The whole idea behind the Second Amendment, as recoginzed by the founding fathers (as seen in the Anti-Federalist and Federalist Papers), and missed by both sides of this debate; was to plant the seed with in the government that although there is a peaceful way to replace the government. There is still another way if the rise of dictorships or some other form of tyrannary starts to rise in the government. This was always Thomas Jefferson's thought with this amendment. Also remember that the battles of Lexington and Concord during the Revoultion was the attempt by the British American Forces attempt to sieze the Massachuettes Militia's Arms and powder. To date it has only been employed in this nation twice once was during the Shay's Whiskey rebellion which was put down peacefully by Washington addressing the complaints of the leaders of the rebellion. The other was the American Civil War. That war came at a high cost to the USA. In terms of not only people and money, but also morals, ethics, and pyschological effect to the population. Where war was once seen as something fun to go and see with a date and a picnic (see the first Bull Run) it was instead viewed as something horrible and horrorific not fit for man or beast. Luckily for us another civil war has not come yet and the nation was brought back together rather quickly.

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Silas Sparkhammer
I Saw V-Chips Come Sailing In


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quote:
Originally posted by Southern Air Pirate:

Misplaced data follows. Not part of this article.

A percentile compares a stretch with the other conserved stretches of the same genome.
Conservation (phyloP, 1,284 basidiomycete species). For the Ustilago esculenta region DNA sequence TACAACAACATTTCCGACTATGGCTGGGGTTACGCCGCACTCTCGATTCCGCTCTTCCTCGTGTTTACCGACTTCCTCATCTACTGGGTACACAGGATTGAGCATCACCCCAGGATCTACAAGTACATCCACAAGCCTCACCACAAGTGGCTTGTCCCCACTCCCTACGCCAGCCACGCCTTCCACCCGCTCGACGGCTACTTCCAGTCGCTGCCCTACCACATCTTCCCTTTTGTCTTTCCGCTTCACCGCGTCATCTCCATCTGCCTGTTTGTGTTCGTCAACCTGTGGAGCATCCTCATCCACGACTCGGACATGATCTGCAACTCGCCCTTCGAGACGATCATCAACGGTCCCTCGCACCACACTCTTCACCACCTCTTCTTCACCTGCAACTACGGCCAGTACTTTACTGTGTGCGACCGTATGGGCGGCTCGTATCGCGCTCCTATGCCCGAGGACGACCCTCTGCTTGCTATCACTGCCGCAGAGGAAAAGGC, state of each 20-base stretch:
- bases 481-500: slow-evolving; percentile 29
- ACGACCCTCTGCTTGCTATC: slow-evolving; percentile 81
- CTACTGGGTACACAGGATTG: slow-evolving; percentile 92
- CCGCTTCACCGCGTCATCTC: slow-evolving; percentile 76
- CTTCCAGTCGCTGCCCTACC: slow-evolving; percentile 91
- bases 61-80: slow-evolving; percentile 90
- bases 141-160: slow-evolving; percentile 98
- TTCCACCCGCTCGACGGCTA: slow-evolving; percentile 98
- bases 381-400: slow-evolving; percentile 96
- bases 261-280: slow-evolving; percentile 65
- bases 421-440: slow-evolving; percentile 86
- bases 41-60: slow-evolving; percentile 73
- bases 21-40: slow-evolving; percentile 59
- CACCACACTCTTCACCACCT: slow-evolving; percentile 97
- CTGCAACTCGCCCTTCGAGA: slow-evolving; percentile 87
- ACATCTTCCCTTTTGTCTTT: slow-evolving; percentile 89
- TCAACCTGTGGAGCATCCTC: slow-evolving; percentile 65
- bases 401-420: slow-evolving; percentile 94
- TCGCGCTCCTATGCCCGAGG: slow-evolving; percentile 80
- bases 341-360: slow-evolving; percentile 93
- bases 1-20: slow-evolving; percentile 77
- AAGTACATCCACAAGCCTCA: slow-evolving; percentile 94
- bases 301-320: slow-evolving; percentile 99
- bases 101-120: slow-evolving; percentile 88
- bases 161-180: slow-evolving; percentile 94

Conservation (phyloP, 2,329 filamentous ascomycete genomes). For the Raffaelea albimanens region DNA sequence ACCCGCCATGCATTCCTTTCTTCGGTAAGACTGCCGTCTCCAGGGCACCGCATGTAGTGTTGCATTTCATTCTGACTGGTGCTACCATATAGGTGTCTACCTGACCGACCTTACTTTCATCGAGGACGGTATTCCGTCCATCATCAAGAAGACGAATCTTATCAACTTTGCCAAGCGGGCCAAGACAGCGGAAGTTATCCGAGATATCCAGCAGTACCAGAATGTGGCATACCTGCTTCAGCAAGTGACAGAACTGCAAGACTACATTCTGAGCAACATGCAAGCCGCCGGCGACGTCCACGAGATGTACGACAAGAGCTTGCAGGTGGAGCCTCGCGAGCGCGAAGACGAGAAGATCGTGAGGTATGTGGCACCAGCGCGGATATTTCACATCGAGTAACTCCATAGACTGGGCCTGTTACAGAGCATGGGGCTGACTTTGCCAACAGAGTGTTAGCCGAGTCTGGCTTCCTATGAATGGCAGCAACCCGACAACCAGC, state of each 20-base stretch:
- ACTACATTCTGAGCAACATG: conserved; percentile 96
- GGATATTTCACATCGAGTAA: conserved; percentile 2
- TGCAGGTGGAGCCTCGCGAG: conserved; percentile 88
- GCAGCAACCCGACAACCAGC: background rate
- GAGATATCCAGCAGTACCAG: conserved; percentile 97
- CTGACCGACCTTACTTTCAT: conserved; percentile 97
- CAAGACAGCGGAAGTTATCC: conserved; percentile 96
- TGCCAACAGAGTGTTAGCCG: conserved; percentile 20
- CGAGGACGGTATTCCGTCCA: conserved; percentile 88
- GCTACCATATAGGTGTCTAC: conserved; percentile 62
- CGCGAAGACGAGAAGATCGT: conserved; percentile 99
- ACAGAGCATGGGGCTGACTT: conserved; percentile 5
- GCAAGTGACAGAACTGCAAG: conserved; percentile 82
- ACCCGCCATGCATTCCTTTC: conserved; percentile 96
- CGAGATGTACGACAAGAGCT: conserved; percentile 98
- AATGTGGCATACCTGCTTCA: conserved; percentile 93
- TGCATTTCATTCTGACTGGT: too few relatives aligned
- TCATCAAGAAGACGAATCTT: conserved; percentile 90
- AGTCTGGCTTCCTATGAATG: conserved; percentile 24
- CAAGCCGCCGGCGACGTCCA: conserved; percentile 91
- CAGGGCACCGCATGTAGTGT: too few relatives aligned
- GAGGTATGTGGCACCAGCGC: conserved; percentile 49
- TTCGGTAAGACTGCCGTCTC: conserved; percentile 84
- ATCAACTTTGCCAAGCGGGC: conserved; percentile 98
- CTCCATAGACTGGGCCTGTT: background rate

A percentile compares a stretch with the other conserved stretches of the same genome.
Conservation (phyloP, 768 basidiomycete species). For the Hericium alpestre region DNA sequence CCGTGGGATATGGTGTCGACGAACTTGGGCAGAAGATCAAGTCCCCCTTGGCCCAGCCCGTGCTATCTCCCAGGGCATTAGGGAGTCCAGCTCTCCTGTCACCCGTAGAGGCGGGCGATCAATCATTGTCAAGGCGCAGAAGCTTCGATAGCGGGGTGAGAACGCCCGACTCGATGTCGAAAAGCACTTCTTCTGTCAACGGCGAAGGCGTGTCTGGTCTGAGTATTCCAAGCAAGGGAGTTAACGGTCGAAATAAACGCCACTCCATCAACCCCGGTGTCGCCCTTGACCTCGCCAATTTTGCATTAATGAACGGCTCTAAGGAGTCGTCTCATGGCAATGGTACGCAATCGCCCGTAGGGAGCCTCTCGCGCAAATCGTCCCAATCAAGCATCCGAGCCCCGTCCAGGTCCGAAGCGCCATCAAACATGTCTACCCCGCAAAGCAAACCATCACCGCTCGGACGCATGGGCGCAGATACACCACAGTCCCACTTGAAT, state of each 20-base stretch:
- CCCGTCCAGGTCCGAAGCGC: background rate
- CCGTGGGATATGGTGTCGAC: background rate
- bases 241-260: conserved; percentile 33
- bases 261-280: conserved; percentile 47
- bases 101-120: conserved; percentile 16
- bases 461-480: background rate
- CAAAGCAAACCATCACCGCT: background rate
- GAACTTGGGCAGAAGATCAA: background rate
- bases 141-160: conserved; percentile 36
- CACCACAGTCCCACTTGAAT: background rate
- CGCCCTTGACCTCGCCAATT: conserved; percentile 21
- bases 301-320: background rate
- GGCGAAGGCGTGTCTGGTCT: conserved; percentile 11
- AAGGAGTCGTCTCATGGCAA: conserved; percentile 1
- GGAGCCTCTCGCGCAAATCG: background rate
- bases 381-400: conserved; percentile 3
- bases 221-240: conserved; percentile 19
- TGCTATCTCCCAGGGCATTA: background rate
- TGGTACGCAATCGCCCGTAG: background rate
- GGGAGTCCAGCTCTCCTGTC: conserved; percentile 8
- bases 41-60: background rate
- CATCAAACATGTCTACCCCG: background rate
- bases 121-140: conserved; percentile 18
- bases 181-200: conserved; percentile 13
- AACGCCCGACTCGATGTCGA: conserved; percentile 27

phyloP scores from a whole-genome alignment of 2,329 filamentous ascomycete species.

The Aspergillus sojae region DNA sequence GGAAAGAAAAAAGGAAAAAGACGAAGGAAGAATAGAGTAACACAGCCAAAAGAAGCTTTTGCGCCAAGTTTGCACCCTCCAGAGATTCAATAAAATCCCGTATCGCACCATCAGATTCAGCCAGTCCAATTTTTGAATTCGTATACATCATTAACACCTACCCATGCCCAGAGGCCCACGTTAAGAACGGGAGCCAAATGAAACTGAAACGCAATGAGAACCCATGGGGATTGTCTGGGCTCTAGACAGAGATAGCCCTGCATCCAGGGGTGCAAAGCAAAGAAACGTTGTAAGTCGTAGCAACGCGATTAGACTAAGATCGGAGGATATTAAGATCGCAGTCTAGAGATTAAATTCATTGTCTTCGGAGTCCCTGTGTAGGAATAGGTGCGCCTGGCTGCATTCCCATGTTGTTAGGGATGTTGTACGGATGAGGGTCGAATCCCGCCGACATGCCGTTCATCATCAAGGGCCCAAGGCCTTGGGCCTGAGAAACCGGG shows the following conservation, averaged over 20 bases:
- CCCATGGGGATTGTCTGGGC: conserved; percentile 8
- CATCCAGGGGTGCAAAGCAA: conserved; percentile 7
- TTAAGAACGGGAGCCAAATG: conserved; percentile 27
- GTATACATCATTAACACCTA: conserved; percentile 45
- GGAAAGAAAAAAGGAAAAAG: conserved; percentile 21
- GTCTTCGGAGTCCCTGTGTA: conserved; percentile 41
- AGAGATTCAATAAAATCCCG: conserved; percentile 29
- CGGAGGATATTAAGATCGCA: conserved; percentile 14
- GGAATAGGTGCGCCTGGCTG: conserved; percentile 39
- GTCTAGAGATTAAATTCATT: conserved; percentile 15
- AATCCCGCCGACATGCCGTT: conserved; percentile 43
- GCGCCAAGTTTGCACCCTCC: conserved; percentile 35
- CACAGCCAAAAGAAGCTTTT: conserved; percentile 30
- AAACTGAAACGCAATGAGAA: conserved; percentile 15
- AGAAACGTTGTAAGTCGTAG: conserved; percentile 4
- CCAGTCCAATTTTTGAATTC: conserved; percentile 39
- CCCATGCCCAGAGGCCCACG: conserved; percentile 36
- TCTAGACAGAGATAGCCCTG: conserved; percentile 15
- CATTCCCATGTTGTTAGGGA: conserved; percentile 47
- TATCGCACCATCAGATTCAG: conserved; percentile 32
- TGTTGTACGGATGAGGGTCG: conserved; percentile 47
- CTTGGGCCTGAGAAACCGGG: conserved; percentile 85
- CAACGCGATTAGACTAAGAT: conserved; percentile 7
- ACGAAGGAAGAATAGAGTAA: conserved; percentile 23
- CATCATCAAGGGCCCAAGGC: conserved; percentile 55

The whole association of an evil group or person with an evil idea is a psychological one. If you don't believe me think of all the movies that you have seen and always seen the bad guys wearing black hats (or a dark uniform) and the good guys are in white.



I'm reminded of the Mad Magazine parody of Star Wars. ("But, wait, these guys are in white armor: that means they're the good guys, right?")

But, seriously, I agree: the demonization of the "bad guy" is a tool that probably goes farther back in history than written language.

quote:

The whole idea behind the Second Amendment, as recoginzed by the founding fathers (as seen in the Anti-Federalist and Federalist Papers), and missed by both sides of this debate; was to plant the seed with in the government that although there is a peaceful way to replace the government. There is still another way if the rise of dictorships or some other form of tyrannary starts to rise in the government.



I agree. And, in the context of the technology that existed c. 1750, it makes sense...

quote:

To date it has only been employed in this nation twice once was during the Shay's Whiskey rebellion which was put down peacefully by Washington addressing the complaints of the leaders of the rebellion. The other was the American Civil War.



And the Civil War, alas, demonstrated once and for all that the notion of personal, private small arms was irrelevant. That war could only be fought by massed infantry, with artillery support, and with cavalry scouting. It was one of the first "combined arms" wars.

It was also one of the first "massive conscription" wars, where the volunteer spirit of the Minutemen was subordinated to the industrialization of war.

There is a "thought experiment" that I sometimes propose: we know of the tragic uprising of the Warsaw Ghetto against the Nazis. Question: what if someone -- either the Russians or the British -- had managed to airdrop rifles and pistols and ammunition to the resistance? What if everyone in the resistance had personal small armament?

Could the resistance have won? Could they have prevailed over the Nazis?

In my opinion, the answer is obvious: no. They could have made the situation much, much nastier for the Nazis, but, in short order, Hitler would have pulled up reserve units and poured them into Warsaw.

A vengeful soul could find some satisfaction in the eventual butcher's bill. But the uprising would have been suppressed, and history would still rank it as a heroic failure.